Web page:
“I think the best comparison is an original painting versus a copy of it. Like the Mona Lisa, there’s a ton of value in the original piece, and you can find prints all over the world. There’s nothing too special about a print — it’s a stamped imitation of the real thing. When someone orders a watch from me, they know someone has sat there, putting their life force into this dial, making the pattern. It might not be as perfect as a machine, but that’s because there’s a human element to it.”
One of the classic engine-turned patterns is the so-called basketweave, a square comprised of straight-line cuts arranged into a visually (and geometrically) pleasing pattern that bears more than a passing resemblance to the wickerwork that it takes its name from. The intricacy of this form already makes it one of the more complex engine-turned patterns. Still, Shapiro wanted to dial up the difficulty and invented his own variation on the design, called the infinity weave.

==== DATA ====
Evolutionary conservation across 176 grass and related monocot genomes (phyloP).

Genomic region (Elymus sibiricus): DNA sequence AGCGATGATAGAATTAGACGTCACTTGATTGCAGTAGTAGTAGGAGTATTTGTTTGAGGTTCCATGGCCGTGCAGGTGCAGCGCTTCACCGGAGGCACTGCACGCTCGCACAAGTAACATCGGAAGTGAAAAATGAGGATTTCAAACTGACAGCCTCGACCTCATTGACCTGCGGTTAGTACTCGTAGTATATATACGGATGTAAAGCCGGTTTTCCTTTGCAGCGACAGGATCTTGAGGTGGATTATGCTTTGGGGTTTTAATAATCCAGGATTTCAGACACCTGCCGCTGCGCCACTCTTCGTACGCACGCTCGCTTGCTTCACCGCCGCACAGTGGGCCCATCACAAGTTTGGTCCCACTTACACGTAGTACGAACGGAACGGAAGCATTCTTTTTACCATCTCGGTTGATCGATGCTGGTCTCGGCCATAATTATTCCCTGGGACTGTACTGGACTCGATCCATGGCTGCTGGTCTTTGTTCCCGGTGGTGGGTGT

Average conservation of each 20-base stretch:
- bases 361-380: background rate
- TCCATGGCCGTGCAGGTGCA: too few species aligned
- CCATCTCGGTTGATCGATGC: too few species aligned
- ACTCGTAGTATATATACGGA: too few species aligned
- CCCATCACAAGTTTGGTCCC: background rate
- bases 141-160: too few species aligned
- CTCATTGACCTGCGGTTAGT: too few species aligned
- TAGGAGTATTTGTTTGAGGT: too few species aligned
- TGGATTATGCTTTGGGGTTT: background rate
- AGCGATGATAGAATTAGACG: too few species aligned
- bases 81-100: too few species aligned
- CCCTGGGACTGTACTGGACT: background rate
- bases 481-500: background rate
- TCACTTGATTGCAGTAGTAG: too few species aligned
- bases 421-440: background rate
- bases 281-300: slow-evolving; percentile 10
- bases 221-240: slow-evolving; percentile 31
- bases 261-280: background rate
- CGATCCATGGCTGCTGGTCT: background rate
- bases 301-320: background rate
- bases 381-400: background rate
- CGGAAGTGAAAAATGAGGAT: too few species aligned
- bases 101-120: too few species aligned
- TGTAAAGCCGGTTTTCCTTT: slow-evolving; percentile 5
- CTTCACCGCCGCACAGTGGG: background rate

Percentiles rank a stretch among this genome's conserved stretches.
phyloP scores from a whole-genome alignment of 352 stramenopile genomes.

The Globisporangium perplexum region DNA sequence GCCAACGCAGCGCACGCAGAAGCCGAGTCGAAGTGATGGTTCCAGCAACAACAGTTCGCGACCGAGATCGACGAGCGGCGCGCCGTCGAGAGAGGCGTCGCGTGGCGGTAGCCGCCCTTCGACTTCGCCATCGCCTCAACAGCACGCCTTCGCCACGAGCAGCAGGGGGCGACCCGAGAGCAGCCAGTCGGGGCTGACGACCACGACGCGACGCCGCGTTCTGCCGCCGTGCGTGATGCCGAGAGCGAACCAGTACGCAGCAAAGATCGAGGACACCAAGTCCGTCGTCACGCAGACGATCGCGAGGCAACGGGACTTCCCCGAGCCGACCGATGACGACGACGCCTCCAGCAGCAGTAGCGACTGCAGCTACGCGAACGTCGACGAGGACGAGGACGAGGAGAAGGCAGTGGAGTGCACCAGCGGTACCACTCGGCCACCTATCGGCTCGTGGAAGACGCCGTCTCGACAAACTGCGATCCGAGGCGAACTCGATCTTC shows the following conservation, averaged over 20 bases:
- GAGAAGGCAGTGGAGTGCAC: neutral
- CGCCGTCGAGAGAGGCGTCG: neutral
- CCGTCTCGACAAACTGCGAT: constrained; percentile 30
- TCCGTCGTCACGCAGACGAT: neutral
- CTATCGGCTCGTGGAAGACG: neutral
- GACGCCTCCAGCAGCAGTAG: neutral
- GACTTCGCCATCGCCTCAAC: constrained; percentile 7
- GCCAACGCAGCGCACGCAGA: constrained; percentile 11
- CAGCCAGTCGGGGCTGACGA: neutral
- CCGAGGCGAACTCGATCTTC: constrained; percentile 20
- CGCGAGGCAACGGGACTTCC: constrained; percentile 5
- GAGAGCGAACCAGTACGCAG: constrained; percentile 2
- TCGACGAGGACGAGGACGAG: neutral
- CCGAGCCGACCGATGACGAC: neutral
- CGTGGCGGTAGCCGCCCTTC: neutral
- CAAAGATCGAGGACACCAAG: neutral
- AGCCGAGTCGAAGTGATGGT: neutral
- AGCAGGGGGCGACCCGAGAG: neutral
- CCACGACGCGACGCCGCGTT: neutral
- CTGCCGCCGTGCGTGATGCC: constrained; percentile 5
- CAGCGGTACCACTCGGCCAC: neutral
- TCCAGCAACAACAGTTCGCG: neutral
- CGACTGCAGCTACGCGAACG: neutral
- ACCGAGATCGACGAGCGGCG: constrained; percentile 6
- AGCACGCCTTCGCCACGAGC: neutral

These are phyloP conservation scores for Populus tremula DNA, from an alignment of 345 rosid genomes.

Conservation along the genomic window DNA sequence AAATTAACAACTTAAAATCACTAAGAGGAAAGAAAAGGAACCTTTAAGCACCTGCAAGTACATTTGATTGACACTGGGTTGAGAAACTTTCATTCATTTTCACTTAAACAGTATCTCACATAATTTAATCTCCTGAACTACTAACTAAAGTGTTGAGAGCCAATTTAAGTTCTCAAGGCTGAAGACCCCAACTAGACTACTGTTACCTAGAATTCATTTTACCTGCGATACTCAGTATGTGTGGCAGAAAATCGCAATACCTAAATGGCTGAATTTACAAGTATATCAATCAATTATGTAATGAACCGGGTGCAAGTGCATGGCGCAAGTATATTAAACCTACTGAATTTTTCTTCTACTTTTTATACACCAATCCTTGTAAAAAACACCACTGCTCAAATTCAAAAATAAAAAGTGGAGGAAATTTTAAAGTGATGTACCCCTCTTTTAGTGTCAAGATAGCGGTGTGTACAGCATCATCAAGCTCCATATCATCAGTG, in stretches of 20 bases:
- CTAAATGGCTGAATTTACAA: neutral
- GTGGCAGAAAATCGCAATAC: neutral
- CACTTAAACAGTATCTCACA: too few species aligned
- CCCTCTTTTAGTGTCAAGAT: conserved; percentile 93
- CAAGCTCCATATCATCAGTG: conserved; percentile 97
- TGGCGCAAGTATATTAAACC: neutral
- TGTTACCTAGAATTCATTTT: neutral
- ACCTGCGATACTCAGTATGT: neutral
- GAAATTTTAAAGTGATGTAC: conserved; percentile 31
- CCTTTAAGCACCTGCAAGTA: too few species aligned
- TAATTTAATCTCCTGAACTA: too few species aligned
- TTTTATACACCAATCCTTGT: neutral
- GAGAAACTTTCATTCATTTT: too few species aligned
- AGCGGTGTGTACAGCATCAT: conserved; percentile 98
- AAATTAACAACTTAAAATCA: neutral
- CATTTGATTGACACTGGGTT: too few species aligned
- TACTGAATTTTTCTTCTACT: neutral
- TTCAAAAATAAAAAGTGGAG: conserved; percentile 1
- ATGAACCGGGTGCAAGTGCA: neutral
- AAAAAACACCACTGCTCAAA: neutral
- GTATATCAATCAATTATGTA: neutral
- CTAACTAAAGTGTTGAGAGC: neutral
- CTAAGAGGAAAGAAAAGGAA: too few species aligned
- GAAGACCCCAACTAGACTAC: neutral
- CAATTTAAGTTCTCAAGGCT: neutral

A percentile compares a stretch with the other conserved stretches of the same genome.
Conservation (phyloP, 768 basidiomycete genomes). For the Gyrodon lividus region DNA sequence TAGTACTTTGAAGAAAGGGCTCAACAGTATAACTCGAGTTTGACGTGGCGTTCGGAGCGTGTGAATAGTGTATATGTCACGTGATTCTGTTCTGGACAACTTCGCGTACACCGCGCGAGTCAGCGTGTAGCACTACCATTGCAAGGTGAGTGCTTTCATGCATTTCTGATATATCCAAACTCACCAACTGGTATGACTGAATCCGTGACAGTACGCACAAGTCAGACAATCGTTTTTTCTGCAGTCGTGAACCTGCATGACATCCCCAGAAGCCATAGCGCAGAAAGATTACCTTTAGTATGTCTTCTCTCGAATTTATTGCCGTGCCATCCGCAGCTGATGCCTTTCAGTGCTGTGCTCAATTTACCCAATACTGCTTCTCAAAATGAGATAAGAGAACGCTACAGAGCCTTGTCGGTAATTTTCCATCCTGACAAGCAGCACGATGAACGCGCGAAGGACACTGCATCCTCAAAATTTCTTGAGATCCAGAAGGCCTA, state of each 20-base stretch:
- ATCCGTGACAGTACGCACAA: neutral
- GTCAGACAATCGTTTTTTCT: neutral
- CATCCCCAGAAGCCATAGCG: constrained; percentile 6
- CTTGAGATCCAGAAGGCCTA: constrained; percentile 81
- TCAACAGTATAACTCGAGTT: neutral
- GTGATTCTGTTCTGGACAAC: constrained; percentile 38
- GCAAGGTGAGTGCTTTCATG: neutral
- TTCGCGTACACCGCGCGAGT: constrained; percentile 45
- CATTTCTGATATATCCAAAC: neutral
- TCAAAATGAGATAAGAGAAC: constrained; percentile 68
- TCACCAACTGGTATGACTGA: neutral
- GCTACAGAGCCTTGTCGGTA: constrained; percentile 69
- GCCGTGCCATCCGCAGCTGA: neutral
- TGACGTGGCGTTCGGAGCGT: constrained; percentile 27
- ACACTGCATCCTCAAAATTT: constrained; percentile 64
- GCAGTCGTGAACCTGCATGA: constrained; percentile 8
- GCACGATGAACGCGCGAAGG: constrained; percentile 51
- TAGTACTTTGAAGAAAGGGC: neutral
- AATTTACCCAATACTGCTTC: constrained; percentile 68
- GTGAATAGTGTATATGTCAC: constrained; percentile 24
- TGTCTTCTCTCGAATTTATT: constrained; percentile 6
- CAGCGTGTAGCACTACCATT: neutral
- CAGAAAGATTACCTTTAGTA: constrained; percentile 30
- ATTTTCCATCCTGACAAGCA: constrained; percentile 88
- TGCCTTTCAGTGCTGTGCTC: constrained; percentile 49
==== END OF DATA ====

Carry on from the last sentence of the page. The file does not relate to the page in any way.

Before we talk about the weave, we should talk about the watch. In the secondary or vintage watch markets, prevailing wisdom tells us that the majority of a watch’s value is found in the dial — condition is king and all that — and this is certainly true of Shapiro’s creations. But these classical creations are more than just a dial. The classical round cases are now made internally — and Shapiro certainly isn’t taking the easy road as a recent edition, the Infinity Tantalum, demonstrated. Tantalum is a heavy, hard and famously difficult to work metal, which is why it is still a comparatively rare bird in watchmaking.